H: And do you think there is a common thread to what you did with FAT and what you do now with Offsite?
V: First, Offsite is an extension of the three partners who came together to create the space – Siya Chen, Calder Ross and myself. We each contribute something of ourselves to the space. Secondly, Offsite is an extension of Fashion Art Toronto, in that it’s a curated vision of fashion. FAT is a five-day festival with a thematic approach to fashion. Every year we explore one overall theme, with a sub-theme for each night. Offsite is the same concept in the sense that we’ll be changing the art and fashion thematically every month to explore different genres and ideas in fashion — like technology and gender — and various mediums in art. In a way it is an off site to the festival, somewhere we can present artists and designers throughout the year.
H: How do you go about selecting designers? There must be differences between what you’d personally wear or like and what you’d choose for FAT and Offsite.
V: I have my favorite personal styles. But for FAT or Offsite, I try to think more about the quality and content and how the designer’s idea or approach fit with the theme or vision of the night, year, or season. So my selections for FAT or Offsite don’t necessarily reflect my personal style. FAT, for example, has such a broad spectrum of designers and it’s very inclusive. So you’re looking at styles from alternative, avant-garde, super experimental works to high fashion couture bespoke gowns to streetwear to androgynous collections to everything in between.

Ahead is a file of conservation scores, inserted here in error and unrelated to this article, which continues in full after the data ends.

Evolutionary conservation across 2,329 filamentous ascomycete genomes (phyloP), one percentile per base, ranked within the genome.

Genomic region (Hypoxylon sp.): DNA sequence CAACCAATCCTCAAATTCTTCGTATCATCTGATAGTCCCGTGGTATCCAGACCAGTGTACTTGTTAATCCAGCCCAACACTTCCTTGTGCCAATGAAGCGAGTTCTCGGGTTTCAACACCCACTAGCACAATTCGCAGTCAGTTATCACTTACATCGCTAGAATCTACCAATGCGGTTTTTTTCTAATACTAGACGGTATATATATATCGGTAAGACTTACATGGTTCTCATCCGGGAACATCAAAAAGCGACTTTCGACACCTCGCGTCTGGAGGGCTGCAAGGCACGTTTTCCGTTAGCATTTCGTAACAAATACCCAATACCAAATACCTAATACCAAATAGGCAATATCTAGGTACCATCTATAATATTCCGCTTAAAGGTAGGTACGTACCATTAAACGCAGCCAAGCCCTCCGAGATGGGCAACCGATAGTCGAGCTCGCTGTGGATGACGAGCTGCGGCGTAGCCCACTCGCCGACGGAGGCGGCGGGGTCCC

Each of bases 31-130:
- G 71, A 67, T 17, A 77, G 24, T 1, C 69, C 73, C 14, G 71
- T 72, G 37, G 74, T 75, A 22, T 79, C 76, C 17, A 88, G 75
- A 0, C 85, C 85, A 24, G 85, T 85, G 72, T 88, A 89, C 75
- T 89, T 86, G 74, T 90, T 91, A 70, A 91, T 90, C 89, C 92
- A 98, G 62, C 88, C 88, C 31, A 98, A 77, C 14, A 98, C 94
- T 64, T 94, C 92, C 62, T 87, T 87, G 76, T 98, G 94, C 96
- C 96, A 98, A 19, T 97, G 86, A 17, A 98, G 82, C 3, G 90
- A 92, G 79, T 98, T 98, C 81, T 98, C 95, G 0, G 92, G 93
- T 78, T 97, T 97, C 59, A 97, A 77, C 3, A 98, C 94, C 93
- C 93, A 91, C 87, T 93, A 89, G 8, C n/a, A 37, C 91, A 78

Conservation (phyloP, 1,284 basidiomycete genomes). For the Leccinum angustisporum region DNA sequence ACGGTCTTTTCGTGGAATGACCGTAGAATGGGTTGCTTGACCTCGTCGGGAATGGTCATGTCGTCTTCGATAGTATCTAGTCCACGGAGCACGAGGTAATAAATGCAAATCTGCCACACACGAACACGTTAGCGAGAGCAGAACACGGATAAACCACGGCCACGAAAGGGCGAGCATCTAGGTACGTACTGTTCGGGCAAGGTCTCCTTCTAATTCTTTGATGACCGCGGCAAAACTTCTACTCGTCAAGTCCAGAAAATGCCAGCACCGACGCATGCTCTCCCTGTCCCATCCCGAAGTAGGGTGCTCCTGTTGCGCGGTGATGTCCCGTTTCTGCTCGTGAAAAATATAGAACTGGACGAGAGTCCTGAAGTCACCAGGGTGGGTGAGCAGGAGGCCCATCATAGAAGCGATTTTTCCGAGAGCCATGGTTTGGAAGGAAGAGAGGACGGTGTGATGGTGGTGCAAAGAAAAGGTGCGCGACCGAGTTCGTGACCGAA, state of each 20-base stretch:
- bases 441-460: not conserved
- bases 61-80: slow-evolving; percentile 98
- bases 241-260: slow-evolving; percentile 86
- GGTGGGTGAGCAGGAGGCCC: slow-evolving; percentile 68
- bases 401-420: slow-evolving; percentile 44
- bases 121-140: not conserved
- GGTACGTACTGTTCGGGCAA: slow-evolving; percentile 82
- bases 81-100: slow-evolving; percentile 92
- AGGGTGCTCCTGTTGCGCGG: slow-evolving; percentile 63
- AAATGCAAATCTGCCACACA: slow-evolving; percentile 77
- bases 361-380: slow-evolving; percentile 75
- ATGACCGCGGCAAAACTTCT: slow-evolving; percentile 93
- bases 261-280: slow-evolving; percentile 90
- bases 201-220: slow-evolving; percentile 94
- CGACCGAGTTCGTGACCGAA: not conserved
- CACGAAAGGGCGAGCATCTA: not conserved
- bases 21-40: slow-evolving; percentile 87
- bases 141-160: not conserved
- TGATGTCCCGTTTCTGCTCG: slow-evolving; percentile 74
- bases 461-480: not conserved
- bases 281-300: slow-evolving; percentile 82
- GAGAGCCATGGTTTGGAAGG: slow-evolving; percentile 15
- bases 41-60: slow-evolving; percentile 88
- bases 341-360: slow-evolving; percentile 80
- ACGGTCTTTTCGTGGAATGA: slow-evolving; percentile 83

H: But considering the fact that Offsite is also a retail shop, your selection process must differ in some ways from FAT.
V: Yes, it is a little bit of a different approach. Offsite is going to be an ongoing experiment. We want to have pieces that we think are marketable but we also don’t want to be limited to those pieces. I still want to have pieces that are a little bit more adventurous, atypical. I also want to showcase what designers are doing and not always have the retail as a limitation. It should be a mixture of the marketable and the innovative and forward-looking.
H: Do you think there is a strict line you’d not cross for Offsite you wouldn’t necessarily think about for FAT?
V: I don’t know, we haven’t gotten to that point yet. There might be in the future.
H: Do you ever go back to your old work for inspiration?
V: No. I get bored of stuff I’ve done before and I want to move on to new things.
H: You travel a lot. Are there places that have been particularly inspirational?
V: Berlin. New York is always an inspiration. And London.
H: Tell me a bit about Berlin.
V: I think I’m always really drawn to the ‘edge’, the rawness of a city with a bit of grime. That’s always been my approach to everything — not keeping things super clean and tight. And I think Berlin has a lot of that. You go to Berlin and lots of art festivals and fashion events are held in these old super cool buildings and it’s like you’re going to some crazy rave with an illegal feeling [laughs]. There’s something cool about that. For instance, they’ve repurposed these old buildings and created these massive art installations in them. There’s a sense of freedom and experimentation. For me, that’s the most interesting thing in New York as well. I go to Brooklyn and things are happening in these grungy streets — You’re walking about and all of a sudden you see a fashion show happening in an alleyway.